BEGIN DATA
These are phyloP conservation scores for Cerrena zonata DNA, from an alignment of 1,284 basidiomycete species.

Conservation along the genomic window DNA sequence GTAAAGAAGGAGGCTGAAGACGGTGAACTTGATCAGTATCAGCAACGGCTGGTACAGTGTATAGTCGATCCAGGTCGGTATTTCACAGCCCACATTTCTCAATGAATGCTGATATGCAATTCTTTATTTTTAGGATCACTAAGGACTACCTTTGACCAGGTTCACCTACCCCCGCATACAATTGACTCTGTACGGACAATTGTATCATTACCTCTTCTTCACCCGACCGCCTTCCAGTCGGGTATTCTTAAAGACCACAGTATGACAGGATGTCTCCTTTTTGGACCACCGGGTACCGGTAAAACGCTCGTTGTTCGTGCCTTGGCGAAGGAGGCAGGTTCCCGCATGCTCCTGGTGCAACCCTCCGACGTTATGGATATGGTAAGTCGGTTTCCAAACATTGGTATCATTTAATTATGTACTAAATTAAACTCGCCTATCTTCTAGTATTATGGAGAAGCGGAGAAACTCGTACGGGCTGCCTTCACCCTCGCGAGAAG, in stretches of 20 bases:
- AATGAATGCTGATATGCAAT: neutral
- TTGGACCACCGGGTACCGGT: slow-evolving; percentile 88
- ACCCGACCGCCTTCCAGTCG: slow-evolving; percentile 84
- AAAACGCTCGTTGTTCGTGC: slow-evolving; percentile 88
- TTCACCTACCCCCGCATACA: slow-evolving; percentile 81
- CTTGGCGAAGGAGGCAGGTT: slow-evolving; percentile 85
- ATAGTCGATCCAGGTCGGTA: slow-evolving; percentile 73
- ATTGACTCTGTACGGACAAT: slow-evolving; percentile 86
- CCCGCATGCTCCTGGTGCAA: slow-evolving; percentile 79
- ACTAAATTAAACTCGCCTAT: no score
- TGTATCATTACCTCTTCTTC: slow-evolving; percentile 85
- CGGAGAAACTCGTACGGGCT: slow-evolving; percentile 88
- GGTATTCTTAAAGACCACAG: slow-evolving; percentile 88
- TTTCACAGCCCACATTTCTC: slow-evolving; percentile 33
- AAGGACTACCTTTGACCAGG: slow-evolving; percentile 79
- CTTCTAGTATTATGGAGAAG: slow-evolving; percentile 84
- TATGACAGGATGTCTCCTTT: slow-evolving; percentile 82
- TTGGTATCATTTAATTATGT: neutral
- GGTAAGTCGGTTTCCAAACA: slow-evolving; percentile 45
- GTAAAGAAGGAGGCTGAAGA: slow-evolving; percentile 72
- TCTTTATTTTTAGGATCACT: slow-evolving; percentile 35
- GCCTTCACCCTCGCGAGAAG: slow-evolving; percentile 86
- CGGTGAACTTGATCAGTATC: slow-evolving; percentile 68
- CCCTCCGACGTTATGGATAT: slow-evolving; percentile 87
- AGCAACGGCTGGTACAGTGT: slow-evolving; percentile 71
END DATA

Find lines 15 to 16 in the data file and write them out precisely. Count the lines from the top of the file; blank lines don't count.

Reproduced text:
- GGTATTCTTAAAGACCACAG: slow-evolving; percentile 88
- TTTCACAGCCCACATTTCTC: slow-evolving; percentile 33